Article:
Vitamin C is one of the most essential nutrients required by the body. It serves a crucial role in regulating various body functions including metabolic rate and immunity. The human body cannot produce vitamin C on its own. Thus, it has to get it from diet and dietary supplements. Luckily, vitamin C is present in huge quantities in many fresh fruits and vegetables. Despite the multifarious benefits of this vitamin, consuming it in very large quantities may sometimes cause unpleasant side effects. It is important to stick to the vitamin C dosage stated by the FDA for best results. In this article, we will look at the maximum recommended limits of vitamin C as well as understand the side effects of taking too much of this nutrient.
Recommended Vitamin C Dosage
Since the body does not produce any vitamin C, people need to regularly intake vitamin C-rich foods to meet their daily needs. If someone is at a greater risk of having vitamin C deficiency, he/she may need to take certain dietary supplements.
Moving on, the Recommended Dietary Allowance (RDA) suggests the following daily intake for different groups of individuals.
|Kids (1-3 years)
|Kids (4-8 years)
|Adolescents (9-13 years)
|Teenager (14-18 years)
|Adults (19+ years)
Apart from the aforementioned recommended Vitamin C dosage, pregnant and breastfeeding women should intake more of it. Women who are 19 years and above and are pregnant must intake 85 mg of vitamin C every day. Also, those who are breastfeeding must increase their intake up to 120 mg daily.
Lastly, people who smoke also require this vitamin in more quantity. They should take 35 mg more than those individuals who do not smoke.
Besides these RDA recommendations for vitamin C dosage, the Food and Drug Administration (FDA) has also issued a suggested Daily Value (DV). Originally, this DV was developed to regulate food labels. The DV helps to identify the percentage of various nutrients and vitamins in a single serving in comparison to its daily requirements.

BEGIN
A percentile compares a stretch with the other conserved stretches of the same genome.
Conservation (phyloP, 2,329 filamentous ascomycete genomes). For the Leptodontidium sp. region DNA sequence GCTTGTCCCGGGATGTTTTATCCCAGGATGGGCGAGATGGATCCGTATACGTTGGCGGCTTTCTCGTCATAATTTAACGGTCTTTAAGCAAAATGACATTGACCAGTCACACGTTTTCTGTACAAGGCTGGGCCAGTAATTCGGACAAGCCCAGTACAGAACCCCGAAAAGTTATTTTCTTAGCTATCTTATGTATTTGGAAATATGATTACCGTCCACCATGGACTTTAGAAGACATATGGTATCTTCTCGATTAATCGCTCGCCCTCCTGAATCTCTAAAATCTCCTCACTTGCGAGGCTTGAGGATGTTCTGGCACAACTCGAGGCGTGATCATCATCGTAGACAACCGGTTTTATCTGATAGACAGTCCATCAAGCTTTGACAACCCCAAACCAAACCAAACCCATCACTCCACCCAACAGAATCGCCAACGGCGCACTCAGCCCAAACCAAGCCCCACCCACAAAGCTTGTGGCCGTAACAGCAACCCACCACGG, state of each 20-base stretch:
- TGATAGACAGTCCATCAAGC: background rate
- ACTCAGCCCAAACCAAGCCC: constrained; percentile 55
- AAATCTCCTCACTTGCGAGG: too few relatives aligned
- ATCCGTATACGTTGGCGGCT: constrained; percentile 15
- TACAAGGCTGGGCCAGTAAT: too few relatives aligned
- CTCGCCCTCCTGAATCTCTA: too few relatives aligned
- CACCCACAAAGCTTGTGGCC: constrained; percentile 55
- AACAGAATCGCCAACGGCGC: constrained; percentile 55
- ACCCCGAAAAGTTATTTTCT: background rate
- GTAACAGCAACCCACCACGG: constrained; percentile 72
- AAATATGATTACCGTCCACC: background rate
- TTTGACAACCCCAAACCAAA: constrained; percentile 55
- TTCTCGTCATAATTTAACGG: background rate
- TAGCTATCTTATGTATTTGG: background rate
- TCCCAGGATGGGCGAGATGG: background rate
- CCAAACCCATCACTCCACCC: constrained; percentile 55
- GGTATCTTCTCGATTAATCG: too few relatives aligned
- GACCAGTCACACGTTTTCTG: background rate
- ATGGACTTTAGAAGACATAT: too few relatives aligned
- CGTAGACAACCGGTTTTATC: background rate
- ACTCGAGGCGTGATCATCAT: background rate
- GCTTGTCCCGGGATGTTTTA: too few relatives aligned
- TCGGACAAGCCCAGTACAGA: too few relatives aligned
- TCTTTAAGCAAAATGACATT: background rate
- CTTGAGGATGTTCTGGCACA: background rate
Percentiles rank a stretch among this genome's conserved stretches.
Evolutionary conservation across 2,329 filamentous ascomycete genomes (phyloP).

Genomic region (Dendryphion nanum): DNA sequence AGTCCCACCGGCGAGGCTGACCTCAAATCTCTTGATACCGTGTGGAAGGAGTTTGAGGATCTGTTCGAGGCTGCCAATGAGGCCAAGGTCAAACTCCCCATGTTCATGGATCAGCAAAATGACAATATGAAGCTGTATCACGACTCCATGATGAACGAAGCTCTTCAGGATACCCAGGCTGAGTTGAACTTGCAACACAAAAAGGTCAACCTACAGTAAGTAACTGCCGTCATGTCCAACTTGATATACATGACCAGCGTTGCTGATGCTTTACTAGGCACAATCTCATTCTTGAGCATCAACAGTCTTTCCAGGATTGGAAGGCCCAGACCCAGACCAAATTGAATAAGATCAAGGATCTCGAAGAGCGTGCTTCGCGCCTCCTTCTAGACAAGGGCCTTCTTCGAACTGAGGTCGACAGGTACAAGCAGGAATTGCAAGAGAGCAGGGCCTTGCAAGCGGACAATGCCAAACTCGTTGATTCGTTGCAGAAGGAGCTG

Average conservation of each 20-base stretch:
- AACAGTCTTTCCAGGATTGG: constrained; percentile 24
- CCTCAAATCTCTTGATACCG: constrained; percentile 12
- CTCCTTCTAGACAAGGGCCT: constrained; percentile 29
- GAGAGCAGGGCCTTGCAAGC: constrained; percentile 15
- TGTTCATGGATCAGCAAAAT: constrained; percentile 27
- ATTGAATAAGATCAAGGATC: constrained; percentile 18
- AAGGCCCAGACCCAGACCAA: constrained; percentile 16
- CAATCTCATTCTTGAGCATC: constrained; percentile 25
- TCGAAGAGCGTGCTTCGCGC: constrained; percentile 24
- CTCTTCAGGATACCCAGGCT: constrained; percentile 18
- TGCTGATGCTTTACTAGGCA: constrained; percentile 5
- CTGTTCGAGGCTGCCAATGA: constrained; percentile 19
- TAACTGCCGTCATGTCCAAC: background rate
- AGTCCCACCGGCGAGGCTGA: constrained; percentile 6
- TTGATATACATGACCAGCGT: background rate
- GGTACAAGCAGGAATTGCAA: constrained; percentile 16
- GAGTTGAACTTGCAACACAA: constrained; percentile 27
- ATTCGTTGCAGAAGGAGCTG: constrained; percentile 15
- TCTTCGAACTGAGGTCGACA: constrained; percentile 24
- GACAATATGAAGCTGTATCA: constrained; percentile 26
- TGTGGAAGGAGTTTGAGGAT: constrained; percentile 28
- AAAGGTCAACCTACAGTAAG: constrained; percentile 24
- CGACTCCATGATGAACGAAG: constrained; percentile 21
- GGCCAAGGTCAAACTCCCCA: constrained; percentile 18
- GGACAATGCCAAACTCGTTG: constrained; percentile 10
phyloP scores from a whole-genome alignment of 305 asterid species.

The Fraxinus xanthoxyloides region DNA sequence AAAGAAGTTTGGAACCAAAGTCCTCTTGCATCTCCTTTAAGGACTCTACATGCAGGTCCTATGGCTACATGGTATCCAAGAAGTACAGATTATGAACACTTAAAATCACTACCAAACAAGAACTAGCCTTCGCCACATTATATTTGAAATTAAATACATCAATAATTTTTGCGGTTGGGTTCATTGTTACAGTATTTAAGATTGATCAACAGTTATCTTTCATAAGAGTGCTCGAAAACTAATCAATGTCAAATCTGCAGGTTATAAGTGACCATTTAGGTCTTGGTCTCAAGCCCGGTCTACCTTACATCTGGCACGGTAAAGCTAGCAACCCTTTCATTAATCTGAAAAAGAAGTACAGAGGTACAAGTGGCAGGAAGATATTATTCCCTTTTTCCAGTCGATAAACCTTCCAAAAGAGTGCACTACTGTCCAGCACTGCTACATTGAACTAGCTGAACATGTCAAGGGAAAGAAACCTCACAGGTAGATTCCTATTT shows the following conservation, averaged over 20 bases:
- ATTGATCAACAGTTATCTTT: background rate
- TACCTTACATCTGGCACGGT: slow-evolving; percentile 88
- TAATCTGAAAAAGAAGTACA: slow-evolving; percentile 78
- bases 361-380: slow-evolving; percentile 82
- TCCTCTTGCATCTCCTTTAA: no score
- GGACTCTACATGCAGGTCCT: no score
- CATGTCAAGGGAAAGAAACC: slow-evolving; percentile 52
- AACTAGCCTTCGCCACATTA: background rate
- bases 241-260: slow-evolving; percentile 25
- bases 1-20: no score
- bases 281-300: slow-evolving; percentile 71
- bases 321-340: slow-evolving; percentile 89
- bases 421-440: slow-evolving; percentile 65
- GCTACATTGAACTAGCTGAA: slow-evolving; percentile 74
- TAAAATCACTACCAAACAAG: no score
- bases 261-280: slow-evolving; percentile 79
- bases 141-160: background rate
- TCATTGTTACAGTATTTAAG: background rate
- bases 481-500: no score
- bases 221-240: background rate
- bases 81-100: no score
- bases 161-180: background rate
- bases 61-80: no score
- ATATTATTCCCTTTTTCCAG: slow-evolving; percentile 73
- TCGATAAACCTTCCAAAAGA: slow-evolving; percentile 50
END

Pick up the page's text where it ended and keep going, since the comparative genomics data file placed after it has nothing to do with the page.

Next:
Presently, the recommended DV for vitamin C for children aged 4 and above as well as adults is 60 mg regardless of their gender.
Vitamin C Dosage And Pregnancy
A lot of doctors recommend increasing vitamin C dosage during pregnancy. Some studies claim that vitamin C helps to prevent problems during pregnancy, such as premature birth, stillbirth, and preeclampsia. Although there is not much evidence to support this statement, many doctors suggest pregnant women try and get enough vitamin C through their everyday diet.
Some of the best sources of vitamin C include strawberries, oranges, kiwifruit, kale, broccoli, tomatoes, red peppers, and papaya. If someone is unable to meet her daily vitamin C requirements through food alone, doctors may also suggest taking dietary supplements.
Are There Any Side Effects of Too Much Vitamin C?
In general, eating too much vitamin C does not cause any side effects. However, sometimes, taking supplements along with a vitamin C-rich diet may lead to certain health issues.
For instance, the recommended Vitamin C dosage for male adults is 90 mg, but those who consume over 2,000 mg every day may experience evident side effects. The most common problem experienced due to overdosage is digestive issues. When the body does not absorb so much of the vitamin, it begins to irritate the gastrointestinal tract. Apart from that, few other common side effects of too much vitamin C include:
- Formation of kidney stones
- Cramping in the stomach
- Nausea and bloating
- Imbalance of nutrients in the body
- Abdominal discomfort
- Bone spurs
It is important to note that the vitamin C obtained from dietary supplements is not fully absorbed in the body. Less than 50% of it is absorbed whereas the rest leaves the body in the form of urine. Thus, taking supplements for vitamin C dosage reduces the risk of any side effects.
Vitamin C not only helps to boost immunity but also promotes collagen formation and wound healing. It is important to follow the RDA guidelines for vitamin C dosage to eliminate the risk of any side effects.
In all cases, the intake must stay well below 400 mg for young infants, 1,200 mg for kids between 9-13 years, 1,800 mg for teens, and 2,000 mg for adults.